Hunter calls for FMCSA to rethink treatment of dismissed tickets in CSA

By Jami Jones, Land Line managing editor | Tuesday, September 18, 2012

Concerns continue to mount over FMCSA insistence on keeping violations in the CSA database, even after a judge has dismissed the corresponding ticket, with Rep. Duncan Hunter firing off a letter urging the agency rethink the current review process.

The California Republican’s letter to FMCSA Administrator Anne Ferro specifically addresses the DataQ process. That is the system the agency set up to address incorrect violation data used by the Comprehensive, Safety, Accountability compliance enforcement program.

Data is collected from roadside inspections and crash reports. It is then calculated through an algorithm that eventually ranks motor carriers based on their violation and crash histories.

In some instances, a citation will be issued during a roadside inspection and the violation will also be noted on the inspection paperwork. If the driver contests the citation in court and is either found not guilty or has the ticket dismissed, it is no guarantee the violation will be removed from the CSA profile.

Following a recent House Highways and Transit Subcommittee hearing on CSA, part of which addressed the DataQ challenge, Hunter wrote to Ferro urging the agency to rethink their position of not basing data appeals where there is a corresponding ticket on the judge’s ruling.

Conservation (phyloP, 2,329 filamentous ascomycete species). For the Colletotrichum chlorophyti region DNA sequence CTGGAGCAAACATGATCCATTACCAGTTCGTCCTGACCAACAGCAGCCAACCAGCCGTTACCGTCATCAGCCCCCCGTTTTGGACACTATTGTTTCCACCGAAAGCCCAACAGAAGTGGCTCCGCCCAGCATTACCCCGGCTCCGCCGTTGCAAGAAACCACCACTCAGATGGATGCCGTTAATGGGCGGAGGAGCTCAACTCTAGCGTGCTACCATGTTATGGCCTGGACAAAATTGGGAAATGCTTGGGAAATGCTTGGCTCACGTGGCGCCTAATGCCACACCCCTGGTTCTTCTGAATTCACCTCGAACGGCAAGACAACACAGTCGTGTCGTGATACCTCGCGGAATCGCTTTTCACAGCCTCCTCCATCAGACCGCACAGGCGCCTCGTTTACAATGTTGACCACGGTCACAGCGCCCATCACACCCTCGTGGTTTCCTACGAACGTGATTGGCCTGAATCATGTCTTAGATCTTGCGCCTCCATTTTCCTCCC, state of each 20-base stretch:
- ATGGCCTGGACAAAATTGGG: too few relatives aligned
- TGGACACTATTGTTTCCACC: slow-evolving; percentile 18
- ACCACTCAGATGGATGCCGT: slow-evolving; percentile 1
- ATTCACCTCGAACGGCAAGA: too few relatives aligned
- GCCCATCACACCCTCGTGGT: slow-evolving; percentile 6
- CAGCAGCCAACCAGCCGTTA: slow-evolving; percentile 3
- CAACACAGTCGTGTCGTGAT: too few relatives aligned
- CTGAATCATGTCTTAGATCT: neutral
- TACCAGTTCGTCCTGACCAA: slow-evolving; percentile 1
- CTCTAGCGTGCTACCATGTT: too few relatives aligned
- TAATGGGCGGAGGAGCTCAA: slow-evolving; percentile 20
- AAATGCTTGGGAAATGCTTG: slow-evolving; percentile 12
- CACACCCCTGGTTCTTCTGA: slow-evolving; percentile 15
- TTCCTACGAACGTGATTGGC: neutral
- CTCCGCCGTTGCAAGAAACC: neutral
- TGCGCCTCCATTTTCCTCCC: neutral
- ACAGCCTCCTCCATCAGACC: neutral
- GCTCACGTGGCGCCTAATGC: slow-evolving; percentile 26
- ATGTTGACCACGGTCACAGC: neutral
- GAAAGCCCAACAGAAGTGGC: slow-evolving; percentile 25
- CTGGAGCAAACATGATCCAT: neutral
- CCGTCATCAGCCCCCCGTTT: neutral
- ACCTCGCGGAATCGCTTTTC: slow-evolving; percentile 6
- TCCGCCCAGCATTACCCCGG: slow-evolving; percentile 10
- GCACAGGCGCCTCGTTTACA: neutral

Currently, the contested violations are routed to the originating law enforcement agency, and sometimes even to the officer who conducted the inspection. The appeal can be denied in this process – even if the corresponding ticket was overturned in court.

“This procedure effectively makes a judge’s ruling irrelevant for FMCSA’s safety rating, and represents a breakdown of due process for the operator in question,” Hunter wrote.

He pointed that by keeping the contest violations in the database motor carriers are essentially left with an undeserved “faulty blemish” on their safety records. That in turn, could spread FMCSA’s limited enforcement resources too thin, investigating companies that are not unsafe.


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